INSHASS: The former kings Fuad and Faruq (Farouk) of Egypt (combined rule: 1917-1952) maintained the Inshass Stud as their private venture. Most of their breeding stock came from established EGYPT I and EGYPT II bloodlines, but they also acquired nine additional Foundation Horses for racing and/or breeding or received them as gifts. (Four INSHASS Foundation mares were gifts from the Sa'ud studs of Saudi Arabia. See under SA'UD as a cross-reference.) INSHASS bloodlines are always found in combination with EGYPT I and BLUNT, with or without other Ancestral Elements.
BLUNT: Lady Anne and Wilfrid Blunt made three trips to the desert between 1877 and 1881 to obtain horses. Through 1913, they added more Foundation Horses by using agents and/or aqayls, and also bought EGYPT I horses to incorporate into their Crabbet and Sheykh Obeyd breeding programs in England and Egypt. Today the BLUNT Foundation Horses are found only in conjunction with EGYPT I bloodlines and frequently with other Ancestral Elements. Breeders in the United States and in Egypt independently preserved the influence of eleven BLUNT Foundation Horses into current breeding.
NOTE: Horses known as "Straight Egyptian" always trace to both EGYPT I and BLUNT. Most also trace to INSHASS and/or EGYPT II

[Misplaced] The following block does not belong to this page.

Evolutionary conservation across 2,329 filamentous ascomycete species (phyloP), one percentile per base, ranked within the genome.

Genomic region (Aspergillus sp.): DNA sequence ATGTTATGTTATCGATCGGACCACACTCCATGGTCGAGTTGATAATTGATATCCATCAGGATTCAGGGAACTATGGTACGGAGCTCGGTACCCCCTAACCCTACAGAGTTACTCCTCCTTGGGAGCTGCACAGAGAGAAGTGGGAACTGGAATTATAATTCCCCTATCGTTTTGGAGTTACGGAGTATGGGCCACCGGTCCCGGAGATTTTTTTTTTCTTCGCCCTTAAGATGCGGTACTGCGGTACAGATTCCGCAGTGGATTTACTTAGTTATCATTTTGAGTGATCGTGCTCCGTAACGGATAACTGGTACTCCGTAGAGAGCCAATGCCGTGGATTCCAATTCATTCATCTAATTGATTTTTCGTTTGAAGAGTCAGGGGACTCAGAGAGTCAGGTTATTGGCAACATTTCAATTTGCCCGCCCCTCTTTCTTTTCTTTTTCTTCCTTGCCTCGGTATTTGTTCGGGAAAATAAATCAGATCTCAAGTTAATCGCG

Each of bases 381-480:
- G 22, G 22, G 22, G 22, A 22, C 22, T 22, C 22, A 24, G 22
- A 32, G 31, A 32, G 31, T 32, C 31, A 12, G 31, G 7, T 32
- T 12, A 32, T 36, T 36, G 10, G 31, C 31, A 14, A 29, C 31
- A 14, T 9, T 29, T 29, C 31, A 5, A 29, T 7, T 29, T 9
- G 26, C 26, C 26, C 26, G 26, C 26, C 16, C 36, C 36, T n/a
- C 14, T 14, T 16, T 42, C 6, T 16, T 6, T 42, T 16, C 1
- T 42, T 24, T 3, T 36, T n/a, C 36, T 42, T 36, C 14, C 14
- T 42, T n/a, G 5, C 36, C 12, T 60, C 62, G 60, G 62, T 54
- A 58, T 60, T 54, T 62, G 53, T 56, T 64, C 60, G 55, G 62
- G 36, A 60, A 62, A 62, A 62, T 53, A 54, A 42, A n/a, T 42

DAVENPORT: Homer Davenport went to the desert in 1906 to acquire Arabians directly from the Bedouin. Twenty of the horses he brought to the United States have descendants within Al Khamsa. There are still horses of only DAVENPORT ancestry, but this Ancestral Element is also frequently found in combination with others.
SA'UD: The Sa'ud family has long been noted for their horses, which were supplied by a number of studs owned by various members of the royal family. Only those Foundation Horses that went to North America from these Sa'ud studs are designated as SA'UD by Al Khamsa. They were acquired by people, often as gifts from members of the Sa'ud family. The horses which were supplied to the early pashas of Egypt in the 19th century are designated EGYPT I. Horses from the Sa'ud studs that went to the Egyptian royal family in the 20th century are included under INSHASS.
Other equally important, but less frequently occurring Ancestral Elements:
AYERZA: Ayerza refers to the nine Foundation Horses imported to Argentina by Don Hernan Ayerza in the 1890s. He combined these Foundation Horses with descendants of combined EGYPT I and BLUNT Ancestral Elements. These lines are available today through *Aire, a mare of this breeding who was imported to the USA in 1934.